comprise

verb
com·​prise | \ kəm-ˈprīz \
comprised; comprising

Definition of comprise

transitive verb

1 : to be made up of The factory was to be a vast installation, comprising fifty buildings.— Jane Jacobs The play comprises three acts.
2 : compose, constitute … a misconception as to what comprises a literary generation.— William Styron … about 8 percent of our military forces are comprised of women.— Jimmy Carter
3 : to include especially within a particular scope … civilization as Lenin used the term would then certainly have comprised the changes that are now associated in our minds with "developed" rather than "developing" states.The Times Literary Supplement (London)

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Synonyms for comprise

Synonyms

consist (of), contain, muster

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Comprise vs. Compose: Usage Guide

Although it has been in use since the late 18th century, sense 2 is still attacked as wrong. Why it has been singled out is not clear, but until comparatively recent times it was found chiefly in scientific or technical writing rather than belles lettres. Our current evidence shows a slight shift in usage: sense 2 is somewhat more frequent in recent literary use than the earlier senses. You should be aware, however, that if you use sense 2 you may be subject to criticism for doing so, and you may want to choose a safer synonym such as compose or make up.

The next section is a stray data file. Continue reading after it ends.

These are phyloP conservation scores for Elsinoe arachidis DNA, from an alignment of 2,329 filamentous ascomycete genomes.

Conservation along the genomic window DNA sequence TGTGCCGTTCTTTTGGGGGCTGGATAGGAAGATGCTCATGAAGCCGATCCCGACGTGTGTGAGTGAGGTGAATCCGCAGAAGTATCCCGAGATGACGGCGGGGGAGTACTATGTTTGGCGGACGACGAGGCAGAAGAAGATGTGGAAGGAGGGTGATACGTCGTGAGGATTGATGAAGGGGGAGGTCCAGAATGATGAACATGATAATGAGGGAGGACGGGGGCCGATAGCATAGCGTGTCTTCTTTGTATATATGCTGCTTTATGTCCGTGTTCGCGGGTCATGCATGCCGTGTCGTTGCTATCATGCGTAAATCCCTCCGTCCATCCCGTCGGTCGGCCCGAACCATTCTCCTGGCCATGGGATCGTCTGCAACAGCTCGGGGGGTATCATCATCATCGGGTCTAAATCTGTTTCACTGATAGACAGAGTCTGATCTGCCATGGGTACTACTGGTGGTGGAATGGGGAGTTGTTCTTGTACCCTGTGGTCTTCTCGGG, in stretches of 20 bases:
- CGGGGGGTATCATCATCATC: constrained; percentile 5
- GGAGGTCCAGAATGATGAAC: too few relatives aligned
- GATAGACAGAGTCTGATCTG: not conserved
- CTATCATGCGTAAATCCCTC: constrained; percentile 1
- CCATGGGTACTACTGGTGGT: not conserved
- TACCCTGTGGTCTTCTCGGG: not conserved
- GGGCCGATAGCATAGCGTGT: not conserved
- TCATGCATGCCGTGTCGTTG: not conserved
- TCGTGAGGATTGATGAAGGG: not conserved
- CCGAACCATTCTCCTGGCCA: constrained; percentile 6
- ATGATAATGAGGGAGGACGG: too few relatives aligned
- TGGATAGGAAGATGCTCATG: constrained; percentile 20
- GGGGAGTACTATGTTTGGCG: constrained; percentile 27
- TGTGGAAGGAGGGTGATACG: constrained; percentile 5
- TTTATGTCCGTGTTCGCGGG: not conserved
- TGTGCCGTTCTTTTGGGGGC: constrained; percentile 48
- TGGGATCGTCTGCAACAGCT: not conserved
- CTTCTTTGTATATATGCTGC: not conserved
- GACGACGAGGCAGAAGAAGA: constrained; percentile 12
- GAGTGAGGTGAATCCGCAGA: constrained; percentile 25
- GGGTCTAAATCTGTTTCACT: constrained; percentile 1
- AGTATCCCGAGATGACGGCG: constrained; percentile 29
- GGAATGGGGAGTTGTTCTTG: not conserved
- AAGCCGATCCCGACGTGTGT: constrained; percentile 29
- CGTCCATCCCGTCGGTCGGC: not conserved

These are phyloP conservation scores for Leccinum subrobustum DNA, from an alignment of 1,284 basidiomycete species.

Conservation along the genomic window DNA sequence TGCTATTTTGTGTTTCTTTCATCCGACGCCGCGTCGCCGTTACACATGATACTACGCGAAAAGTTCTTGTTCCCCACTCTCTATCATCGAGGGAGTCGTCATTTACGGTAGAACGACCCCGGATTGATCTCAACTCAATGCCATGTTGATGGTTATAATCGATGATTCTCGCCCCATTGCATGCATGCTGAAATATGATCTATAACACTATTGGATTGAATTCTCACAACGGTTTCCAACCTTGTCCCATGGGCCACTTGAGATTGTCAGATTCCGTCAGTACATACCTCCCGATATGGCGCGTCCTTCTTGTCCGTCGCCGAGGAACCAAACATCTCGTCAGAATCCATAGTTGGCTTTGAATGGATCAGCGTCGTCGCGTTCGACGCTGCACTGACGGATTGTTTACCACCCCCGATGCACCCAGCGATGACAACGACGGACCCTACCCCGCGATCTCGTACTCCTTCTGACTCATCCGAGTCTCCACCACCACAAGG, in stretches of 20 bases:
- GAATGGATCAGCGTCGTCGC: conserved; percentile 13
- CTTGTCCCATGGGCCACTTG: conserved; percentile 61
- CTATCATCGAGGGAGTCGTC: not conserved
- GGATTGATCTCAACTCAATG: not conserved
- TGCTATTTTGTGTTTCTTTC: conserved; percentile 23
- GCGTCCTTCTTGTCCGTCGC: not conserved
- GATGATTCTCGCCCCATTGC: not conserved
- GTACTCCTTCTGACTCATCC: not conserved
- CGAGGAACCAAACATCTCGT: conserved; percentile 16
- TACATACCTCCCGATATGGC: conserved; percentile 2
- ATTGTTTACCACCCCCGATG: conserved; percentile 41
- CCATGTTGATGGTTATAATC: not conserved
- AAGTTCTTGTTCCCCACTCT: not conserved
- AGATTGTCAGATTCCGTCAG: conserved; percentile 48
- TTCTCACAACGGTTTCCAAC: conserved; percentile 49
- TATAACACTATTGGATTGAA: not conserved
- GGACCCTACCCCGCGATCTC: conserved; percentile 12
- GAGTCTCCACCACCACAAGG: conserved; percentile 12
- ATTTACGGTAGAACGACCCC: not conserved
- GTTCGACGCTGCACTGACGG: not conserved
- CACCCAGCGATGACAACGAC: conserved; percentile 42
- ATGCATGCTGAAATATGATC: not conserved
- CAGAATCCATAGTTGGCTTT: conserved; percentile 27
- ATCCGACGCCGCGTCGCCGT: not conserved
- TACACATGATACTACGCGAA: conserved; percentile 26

Did You Know?

Comprise has undergone a substantial shift in usage since first appearing in English in the 15th century. For many years usage commentators insisted that the usage of comprise meaning "to be made up of" (as shown in our first example) was correct and comprise meaning "to make up," as in our second example and in phrases like "the players who comprise the team," was not. (This disputed use is often used in passive constructions such as, "The album is comprised of ten classic songs.") Until relatively recently, this less-favored sense appeared mostly in scientific writing, but current evidence shows that it is now somewhat more common in general use than the word's other meanings.

Examples of comprise in a Sentence

Each army division comprised 4,500 troops. The play comprises three acts.

Recent Examples on the Web